The juror whose refusal to vote for a first-degree murder finding that led to Edward Deli's conviction on a lesser homicide count says he has no regrets.
KTVX reported Thursday night that the juror, who spoke only on condition of anonymity, said the prosecution failed to produce enough evidence to support a first-degree murder verdict in the December cabin slayings of Kaye Tiede, 49, Humble, Texas, and her mother, Beth Potts, 76, of Murray.(The juror agreed to talk to reporters only on the condition that he be allowed to review the final report before it was published. The Deseret News contacted the juror but refused to accept his conditions, which would have allowed him to censor or change any portions of a story that he might not like.)
In Utah, first-degree murder carries a penalty of life in prison or death. Second-degree murder is punishable by a sentence of five years to life.
"I wanted to give it to him, but I had a reasonable doubt, and at times I'm not the only one who did," said the juror, one of seven men on the panel.
At the end of the trial Tuesday, jury forewoman Tamara Martinez said 11 jurors favored a first-degree murder verdict but went with the lesser charge rather than risk a hung jury after deliberating 121/2 hours over two days.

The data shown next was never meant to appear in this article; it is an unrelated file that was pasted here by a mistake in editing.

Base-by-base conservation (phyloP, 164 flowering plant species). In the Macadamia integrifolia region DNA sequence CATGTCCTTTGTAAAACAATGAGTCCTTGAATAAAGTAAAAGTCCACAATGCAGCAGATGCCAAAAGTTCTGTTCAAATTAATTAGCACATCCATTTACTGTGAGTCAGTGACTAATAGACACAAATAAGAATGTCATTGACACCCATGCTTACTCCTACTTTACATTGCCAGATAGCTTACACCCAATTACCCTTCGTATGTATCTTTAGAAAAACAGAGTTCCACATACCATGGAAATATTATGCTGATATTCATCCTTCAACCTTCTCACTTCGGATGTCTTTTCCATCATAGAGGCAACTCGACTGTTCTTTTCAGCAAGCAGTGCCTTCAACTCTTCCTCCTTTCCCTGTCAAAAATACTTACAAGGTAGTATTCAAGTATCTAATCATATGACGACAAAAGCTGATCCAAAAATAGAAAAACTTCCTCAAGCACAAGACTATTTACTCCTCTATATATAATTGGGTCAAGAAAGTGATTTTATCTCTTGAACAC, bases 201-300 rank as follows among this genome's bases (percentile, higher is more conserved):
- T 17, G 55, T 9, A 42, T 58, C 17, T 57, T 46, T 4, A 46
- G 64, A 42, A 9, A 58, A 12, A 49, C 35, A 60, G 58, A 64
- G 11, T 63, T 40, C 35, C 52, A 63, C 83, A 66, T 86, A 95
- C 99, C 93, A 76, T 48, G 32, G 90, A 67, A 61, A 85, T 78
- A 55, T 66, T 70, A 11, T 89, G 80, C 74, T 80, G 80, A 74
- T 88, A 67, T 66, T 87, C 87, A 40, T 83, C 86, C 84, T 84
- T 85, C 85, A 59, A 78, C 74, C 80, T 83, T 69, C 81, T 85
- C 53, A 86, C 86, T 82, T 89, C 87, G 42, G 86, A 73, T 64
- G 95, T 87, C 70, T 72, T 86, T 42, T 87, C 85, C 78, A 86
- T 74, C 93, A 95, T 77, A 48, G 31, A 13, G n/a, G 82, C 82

The juror, who did not appear on camera, told KTVX that prosecutors failed to convince him that Deli had pulled the trigger. He also was dismayed that police officers testified they had handled Deli's weapon.
"If someone would have held up the .44 (caliber) pistol and it only had Deli's fingerprints on it, my reasonable doubt would have gone away," he said.
The juror said he had been inundated by telephone calls and visits since the trial, and he predicted his experience would have a chilling effect on other jurors.
"It's disrupted my life and my family. We're taught to stand by our conviction, and I did just that," he said.
In addition to second-degree murder, Deli also was convicted of kidnapping, theft, aggravated arson and aggravated robbery. He is to be sentenced June 3.